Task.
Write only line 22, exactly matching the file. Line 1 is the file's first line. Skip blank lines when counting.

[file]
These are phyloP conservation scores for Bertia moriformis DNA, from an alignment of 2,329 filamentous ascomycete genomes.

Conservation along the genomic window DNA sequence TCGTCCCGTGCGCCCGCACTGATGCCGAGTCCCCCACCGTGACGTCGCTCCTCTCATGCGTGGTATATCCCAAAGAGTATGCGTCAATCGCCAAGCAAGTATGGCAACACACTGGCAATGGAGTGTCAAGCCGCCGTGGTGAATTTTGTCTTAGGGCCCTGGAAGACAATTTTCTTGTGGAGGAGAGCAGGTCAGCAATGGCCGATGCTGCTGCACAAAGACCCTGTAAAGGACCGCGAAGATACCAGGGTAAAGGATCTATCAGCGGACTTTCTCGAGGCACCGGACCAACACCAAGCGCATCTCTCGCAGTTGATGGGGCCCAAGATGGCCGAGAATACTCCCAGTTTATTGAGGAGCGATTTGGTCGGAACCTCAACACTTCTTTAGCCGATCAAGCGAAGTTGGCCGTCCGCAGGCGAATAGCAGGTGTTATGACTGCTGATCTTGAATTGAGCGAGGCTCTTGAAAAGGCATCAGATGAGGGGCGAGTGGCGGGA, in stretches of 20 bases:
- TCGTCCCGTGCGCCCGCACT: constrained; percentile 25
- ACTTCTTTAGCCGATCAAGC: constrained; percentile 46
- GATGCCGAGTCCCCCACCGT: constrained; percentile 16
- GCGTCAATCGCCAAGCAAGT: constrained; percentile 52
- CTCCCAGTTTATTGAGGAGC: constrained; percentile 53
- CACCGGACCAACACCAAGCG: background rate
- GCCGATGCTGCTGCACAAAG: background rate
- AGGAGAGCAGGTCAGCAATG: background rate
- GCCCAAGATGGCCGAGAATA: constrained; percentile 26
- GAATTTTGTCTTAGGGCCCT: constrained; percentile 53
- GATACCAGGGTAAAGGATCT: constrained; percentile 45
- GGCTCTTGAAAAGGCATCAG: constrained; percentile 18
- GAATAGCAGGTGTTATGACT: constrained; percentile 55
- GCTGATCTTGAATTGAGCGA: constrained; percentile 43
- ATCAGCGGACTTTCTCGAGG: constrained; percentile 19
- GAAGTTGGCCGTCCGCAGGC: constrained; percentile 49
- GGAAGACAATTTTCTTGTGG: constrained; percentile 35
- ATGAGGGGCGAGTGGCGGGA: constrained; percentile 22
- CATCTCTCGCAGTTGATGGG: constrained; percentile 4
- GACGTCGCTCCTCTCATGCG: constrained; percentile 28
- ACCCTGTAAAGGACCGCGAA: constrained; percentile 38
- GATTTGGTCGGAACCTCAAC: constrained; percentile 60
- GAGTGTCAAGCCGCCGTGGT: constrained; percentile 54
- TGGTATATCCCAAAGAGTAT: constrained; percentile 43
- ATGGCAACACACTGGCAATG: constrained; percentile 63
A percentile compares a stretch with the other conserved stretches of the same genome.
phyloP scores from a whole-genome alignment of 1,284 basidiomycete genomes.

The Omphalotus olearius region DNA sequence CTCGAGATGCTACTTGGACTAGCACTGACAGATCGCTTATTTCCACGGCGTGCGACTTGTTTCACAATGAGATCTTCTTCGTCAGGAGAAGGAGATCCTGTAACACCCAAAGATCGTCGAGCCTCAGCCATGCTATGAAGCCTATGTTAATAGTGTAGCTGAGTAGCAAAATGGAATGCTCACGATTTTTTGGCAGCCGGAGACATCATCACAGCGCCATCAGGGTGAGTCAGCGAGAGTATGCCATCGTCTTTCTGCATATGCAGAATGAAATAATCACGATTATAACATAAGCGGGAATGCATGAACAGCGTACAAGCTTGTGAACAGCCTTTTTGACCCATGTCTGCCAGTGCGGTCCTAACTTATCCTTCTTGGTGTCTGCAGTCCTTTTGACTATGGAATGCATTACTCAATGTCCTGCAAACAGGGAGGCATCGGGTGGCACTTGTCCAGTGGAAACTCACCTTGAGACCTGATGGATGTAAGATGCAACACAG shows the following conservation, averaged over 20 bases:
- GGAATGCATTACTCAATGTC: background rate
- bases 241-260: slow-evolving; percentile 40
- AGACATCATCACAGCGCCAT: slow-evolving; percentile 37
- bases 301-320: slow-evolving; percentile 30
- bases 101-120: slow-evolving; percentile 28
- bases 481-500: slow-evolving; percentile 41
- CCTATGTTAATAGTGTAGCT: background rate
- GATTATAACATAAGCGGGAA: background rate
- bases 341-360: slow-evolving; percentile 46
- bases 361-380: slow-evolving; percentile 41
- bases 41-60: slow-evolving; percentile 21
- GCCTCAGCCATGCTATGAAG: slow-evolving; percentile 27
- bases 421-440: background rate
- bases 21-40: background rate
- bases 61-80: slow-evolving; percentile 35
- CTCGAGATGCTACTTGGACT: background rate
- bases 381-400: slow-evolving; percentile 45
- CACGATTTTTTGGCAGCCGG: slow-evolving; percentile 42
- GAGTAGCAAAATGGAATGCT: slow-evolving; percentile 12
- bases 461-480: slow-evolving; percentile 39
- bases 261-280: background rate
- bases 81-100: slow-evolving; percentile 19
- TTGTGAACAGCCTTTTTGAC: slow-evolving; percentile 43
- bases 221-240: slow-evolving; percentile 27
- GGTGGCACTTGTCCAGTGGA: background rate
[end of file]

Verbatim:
- GACGTCGCTCCTCTCATGCG: constrained; percentile 28